Brent Zia: Pancreatic Cancer Awareness Month and Fighting a Silent Killer


Alex Trebeck. Steve Jobs. Ruth Bader Ginsburg. Patrick Swayze. All these famous personalities died of the same disease: pancreatic cancer.

This malignancy is steadily increasing in incidence and is currently the third leading cause of cancer-related death in the United States (behind lung and colon cancer), with projections to become the second leading cause by 2030.

This year, an estimated 62,210 Americans will be diagnosed and an equally grim 49,830 will die from the disease. Kentucky’s age-adjusted pancreatic cancer incidence rate is slightly higher than the national average.

Despite these unfavorable statistics, overall patient survival has improved and doubled over the past two decades. For all stages, the 5-year survival rate is 11%, and for local disease in which patients receive a multimodal therapy of surgery and chemotherapy, the 5-year survival rate is 42%. The majority of this progress is attributed to improving the effectiveness of systemic chemotherapy options, particularly in converting patients into candidates for surgery with curative intent.

Dr. Brent Xia

Although being diagnosed with pancreatic cancer as a patient or becoming a caregiver for someone newly diagnosed may seem like a death sentence, there are treatment options available, particularly if the disease is detected at an early stage. with a more favorable prognosis and the possibility of treatment.

• What are the risk factors for pancreatic cancer?

The use of tobacco products, obesity and diabetes are modifiable factors that remain the most important risk factors for developing the disease compared to the general population. Some risk factors, such as age (>60% in patients aged 65 years and over) and family history or genetic predisposition to pancreatitis cannot be changed. The majority of patients have no family history, but 5-10% may be linked to inherited mutations, such as BRCA1 or BRCA2 (hereditary breast and ovarian cancer syndrome), PALB2 (hereditary cancer of the breast), p16/CDKN2A (atypical familial multiple mole melanoma), PRSS1 (familial pancreatitis) or mismatch repair mutations (Lynch syndrome).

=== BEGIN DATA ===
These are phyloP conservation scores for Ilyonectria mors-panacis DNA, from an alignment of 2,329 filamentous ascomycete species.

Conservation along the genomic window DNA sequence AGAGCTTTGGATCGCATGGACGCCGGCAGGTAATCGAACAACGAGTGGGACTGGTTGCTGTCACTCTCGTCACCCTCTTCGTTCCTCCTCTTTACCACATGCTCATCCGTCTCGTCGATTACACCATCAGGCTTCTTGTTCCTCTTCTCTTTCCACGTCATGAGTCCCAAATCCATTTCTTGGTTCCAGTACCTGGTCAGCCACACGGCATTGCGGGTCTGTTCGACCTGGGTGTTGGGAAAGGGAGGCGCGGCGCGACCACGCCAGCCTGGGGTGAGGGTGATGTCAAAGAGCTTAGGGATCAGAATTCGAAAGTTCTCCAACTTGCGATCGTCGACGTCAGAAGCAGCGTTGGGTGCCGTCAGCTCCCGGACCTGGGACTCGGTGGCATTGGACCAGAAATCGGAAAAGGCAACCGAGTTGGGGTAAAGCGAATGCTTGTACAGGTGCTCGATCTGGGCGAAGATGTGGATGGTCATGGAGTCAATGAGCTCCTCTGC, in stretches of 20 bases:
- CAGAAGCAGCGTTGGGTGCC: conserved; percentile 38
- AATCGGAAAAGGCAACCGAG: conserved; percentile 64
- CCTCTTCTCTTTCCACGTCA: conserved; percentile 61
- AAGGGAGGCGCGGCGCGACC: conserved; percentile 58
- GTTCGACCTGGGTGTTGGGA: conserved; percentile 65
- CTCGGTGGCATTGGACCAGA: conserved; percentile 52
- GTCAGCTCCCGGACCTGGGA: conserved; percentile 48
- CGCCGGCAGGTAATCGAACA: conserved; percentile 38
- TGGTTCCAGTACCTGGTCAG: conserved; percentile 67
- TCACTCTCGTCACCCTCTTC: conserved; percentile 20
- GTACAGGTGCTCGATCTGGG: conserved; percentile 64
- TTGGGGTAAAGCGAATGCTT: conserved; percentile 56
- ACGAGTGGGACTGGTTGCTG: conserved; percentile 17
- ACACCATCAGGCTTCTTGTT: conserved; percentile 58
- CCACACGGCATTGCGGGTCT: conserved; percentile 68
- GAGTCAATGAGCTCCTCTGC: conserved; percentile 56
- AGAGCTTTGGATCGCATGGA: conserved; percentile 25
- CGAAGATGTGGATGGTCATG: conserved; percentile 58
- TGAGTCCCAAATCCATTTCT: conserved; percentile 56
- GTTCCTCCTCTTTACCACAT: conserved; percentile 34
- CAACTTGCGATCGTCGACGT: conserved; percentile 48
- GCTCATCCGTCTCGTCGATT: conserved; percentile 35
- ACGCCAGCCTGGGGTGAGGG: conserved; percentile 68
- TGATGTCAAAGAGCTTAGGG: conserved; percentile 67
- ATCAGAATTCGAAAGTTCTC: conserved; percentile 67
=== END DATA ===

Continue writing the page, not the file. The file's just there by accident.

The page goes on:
• What are the symptoms of pancreatic cancer?

Symptoms can vary from abdominal/back pain, weight loss, onset of new diabetes or insulin requirements in a patient who already has diabetes, to nausea and early satiety. If the cancer grows large enough to push on nearby structures, patients may experience obstructive jaundice which is accompanied by a constellation of symptoms such as dark urine, clear or greasy stools (steatorrhea) and itchy skin (pruritus) . By the time a patient shows symptoms, the tumor has most likely been present for several years. The transition from a benign cell to a malignant mass takes years.

• Is there screening available to detect pancreatic cancer early?

Currently, there are no general population-level screening guidelines, such as those available for colon cancer or breast cancer. However, individualized screening protocols are available for high-risk individuals with familial syndromes that predispose to a higher likelihood of developing the disease. A discussion with a genetic counselor can help determine which individuals will benefit most from screening with radiological imaging modalities.

• How often is pancreatic cancer detected at an early stage?

Only 20% of patients at the time of diagnosis have early resectable disease (capable of being removed by surgery). Another 20% have borderline resectability – disease that can be resected but leaves an increased chance of a positive margin (tumor left behind). The remaining cases are locally advanced unresectable or metastatic. The determination of resectability is based on the relationship of the tumor to nearby critical vasculature – the veins and arteries that are necessary to maintain organ perfusion and gastrointestinal function.

• Does treatment differ by stage?

Previously, initial surgery was recommended for early resectable pancreatic cancers, followed by six months of adjuvant chemotherapy (after surgery). The problem with this paradigm is that 50% of patients do not complete the recommended dose of chemotherapy due to post-surgery complications, delayed initiation of adjuvant therapy, or prolonged post-surgery recovery.